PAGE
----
The Office for Civil Rights announced one settlement in January to resolve potential violations of the HIPAA Right of Access. OCR investigated a complaint from a personal representative who had not been provided with a copy of her deceased father’s medical records within the allowed 30 days. It took 7 months for those records to be provided. Life Hope Labs agreed to pay a $16,500 financial penalty and adopt a corrective action plan that will ensure patients are provided with timely access to their medical records in the future. This was the 43rd penalty to be imposed under OCR’s HIPAA Right of Access enforcement initiative, which was launched in the fall of 2019. No HIPAA enforcement actions were announced by state attorneys general in January.

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Biden Administration Considers HIPAA Update to Better Protect Reproductive Health Information

The Biden Administration is considering new rulemaking to update HIPAA to better protect reproductive health information, following the Supreme Court Decision in Dobbs v. Jackson Women’s Health Organization, which removed the federal right to abortion and left it to individual states to decide on the legality of abortions for state residents. Currently, at least 24 U.S. states have implemented bans on abortions or are likely to do so, with 12 states already having a near-total ban.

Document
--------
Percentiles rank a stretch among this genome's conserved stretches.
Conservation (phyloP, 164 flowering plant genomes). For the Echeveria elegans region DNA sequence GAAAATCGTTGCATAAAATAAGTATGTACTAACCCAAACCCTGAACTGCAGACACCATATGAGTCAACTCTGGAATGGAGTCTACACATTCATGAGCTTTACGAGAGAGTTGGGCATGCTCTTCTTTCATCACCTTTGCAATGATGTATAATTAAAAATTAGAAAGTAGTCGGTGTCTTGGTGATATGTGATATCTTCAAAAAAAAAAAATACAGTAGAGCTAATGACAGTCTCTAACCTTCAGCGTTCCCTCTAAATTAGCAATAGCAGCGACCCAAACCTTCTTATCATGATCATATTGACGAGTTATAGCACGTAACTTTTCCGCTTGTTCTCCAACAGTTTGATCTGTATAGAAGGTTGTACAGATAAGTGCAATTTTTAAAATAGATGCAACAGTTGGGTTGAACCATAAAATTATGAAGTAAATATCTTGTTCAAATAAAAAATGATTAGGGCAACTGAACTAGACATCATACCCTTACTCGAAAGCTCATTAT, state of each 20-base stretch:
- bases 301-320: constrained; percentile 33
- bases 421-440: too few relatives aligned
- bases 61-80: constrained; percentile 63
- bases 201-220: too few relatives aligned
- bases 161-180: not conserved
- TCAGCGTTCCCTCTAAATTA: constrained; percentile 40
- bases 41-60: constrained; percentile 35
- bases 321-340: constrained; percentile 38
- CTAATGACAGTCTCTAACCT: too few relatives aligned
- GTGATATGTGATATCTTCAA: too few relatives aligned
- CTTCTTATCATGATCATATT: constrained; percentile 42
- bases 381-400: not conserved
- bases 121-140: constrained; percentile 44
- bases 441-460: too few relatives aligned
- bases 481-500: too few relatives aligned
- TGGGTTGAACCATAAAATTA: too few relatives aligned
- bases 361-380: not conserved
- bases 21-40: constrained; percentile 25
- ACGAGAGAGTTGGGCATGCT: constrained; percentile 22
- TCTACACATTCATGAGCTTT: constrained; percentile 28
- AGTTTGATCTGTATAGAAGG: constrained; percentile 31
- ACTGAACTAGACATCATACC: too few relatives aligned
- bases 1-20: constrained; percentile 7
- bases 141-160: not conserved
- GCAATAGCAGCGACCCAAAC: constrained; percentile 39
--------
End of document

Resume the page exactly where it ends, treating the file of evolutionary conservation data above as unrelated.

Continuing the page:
The Health Insurance Portability and Accountability Act classes reproductive health information as protected health information (PHI), so uses and disclosures are restricted by the HIPAA Privacy Rule. Following the Supreme Court decision, the HHS issued guidance to HIPAA-regulated entities on how the HIPAA Privacy Rule applies to reproductive healthcare data, confirming uses and disclosures of reproductive health information are restricted, and that the information can only be used or disclosed without a valid patient authorization for purposes related to treatment, payment, or healthcare operations.